The tradition of sending surras to the Haremeyn cities, has been one of the cornerstones of philanthropy, in the Islamic civilization. The tradition was started by the Abbasid caliph, El-Mehdi (775-785), and flourished to the fullest by the age of Çelebi Mehmed (1413-1421), according to the widely accepted views within the levels of the Ottoman state. The importance of the aforementioned tradition was preserved due to the rule over Egypt, by Yavuz Sultan Selim Han, and continued up until the last stages of the empire. These aids sent to Haremeyn-i Şerifeyn were recorded with great delicacy, due to their spiritual and political importance, and the books containing various information about these aids were named as the “Surre Records.” The “Surre Records,” which constitute a major place in the Ottoman archives, are integral in the fact that they enable the evaluations to be made on socio-cultural, political and economic matters, by the researchers of respected fields. Accordingly, the article will examine the “Surre Records” numbered 1048 and 1052, sent from the Darülhadis and it’s Library Foundation of Fatma Sultan, to Mecca and Madina, in the year of 1730.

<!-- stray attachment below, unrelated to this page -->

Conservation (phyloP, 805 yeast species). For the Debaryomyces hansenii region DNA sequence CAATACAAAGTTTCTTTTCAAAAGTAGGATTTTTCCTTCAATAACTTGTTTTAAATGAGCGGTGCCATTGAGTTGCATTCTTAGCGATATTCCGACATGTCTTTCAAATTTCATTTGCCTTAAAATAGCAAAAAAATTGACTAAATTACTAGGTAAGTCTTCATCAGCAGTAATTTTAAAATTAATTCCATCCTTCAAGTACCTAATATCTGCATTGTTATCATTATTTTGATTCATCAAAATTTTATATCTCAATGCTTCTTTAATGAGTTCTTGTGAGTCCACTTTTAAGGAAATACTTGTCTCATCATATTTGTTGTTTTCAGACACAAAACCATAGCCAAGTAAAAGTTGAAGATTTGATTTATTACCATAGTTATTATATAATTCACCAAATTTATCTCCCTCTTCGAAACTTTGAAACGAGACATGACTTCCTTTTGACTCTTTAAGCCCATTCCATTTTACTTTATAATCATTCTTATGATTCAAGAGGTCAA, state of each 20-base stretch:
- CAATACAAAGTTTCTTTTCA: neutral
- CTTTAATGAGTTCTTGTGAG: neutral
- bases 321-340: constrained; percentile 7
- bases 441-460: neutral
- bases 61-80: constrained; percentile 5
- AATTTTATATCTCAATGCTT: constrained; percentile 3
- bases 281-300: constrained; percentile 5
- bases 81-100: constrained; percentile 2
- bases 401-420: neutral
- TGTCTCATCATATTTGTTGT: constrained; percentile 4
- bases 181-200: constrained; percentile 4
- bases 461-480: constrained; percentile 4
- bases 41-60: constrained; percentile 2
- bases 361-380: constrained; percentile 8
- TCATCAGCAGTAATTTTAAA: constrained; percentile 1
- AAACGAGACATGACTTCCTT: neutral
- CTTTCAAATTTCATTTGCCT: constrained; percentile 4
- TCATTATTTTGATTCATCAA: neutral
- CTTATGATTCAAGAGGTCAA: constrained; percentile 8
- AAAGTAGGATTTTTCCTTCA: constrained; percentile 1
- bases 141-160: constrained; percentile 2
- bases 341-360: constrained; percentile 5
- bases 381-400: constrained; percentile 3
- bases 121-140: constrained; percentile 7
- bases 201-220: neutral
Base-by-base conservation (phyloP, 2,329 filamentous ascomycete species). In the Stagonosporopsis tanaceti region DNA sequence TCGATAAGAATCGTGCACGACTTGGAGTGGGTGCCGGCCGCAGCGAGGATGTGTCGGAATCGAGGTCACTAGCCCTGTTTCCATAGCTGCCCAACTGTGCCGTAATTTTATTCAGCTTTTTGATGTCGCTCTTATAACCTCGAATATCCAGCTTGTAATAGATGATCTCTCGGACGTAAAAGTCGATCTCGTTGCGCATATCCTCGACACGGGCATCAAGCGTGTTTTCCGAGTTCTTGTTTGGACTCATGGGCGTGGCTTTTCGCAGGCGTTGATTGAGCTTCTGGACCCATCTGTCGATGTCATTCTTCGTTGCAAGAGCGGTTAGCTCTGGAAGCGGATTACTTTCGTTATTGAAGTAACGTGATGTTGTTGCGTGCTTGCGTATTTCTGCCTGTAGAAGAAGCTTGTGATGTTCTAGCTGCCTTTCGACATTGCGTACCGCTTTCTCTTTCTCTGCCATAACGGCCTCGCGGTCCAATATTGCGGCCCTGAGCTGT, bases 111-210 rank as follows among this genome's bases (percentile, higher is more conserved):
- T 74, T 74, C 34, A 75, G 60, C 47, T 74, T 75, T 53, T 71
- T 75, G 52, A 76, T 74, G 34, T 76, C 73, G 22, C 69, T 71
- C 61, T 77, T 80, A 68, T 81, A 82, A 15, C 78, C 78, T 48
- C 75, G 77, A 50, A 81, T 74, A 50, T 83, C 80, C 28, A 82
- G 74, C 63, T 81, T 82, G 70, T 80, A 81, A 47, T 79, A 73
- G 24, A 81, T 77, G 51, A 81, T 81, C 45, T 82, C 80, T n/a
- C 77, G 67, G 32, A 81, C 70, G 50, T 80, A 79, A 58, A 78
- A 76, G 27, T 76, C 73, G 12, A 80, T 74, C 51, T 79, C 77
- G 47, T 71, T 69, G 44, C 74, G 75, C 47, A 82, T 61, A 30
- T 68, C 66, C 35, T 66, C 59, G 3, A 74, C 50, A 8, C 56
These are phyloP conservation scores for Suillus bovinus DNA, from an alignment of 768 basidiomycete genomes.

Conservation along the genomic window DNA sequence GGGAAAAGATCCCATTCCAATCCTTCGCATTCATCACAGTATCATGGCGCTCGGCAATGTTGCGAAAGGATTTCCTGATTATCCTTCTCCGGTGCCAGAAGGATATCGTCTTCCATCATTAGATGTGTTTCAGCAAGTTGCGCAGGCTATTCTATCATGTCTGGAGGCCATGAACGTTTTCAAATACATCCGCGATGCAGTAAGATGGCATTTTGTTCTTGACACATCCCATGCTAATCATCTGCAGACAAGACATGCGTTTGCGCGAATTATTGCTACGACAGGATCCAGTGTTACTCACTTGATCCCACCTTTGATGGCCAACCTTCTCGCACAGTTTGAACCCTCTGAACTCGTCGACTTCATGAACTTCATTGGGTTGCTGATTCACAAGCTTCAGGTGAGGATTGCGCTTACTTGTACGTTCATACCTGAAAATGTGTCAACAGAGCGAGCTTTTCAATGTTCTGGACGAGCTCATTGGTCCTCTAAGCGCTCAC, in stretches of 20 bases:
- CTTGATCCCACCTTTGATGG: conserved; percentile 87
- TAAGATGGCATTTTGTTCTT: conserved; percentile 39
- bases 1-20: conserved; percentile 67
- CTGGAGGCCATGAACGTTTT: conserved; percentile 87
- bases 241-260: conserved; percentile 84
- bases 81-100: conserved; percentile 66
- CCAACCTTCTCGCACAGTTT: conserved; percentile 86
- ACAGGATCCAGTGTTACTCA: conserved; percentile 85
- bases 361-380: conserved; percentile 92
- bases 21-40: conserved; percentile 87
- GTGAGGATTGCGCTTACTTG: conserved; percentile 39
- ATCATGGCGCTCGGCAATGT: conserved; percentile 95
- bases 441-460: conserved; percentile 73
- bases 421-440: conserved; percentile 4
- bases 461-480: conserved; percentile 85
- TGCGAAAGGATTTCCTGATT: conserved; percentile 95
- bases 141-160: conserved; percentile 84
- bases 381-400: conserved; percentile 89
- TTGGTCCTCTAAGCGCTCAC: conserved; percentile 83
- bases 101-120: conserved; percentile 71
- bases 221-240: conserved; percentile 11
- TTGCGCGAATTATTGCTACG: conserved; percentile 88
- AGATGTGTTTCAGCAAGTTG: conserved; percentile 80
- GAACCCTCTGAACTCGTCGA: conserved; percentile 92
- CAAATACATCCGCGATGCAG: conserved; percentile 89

Surre, Haremeyn-i Şerifeyn, Surre Records, Mecca, Madina, Darülhadis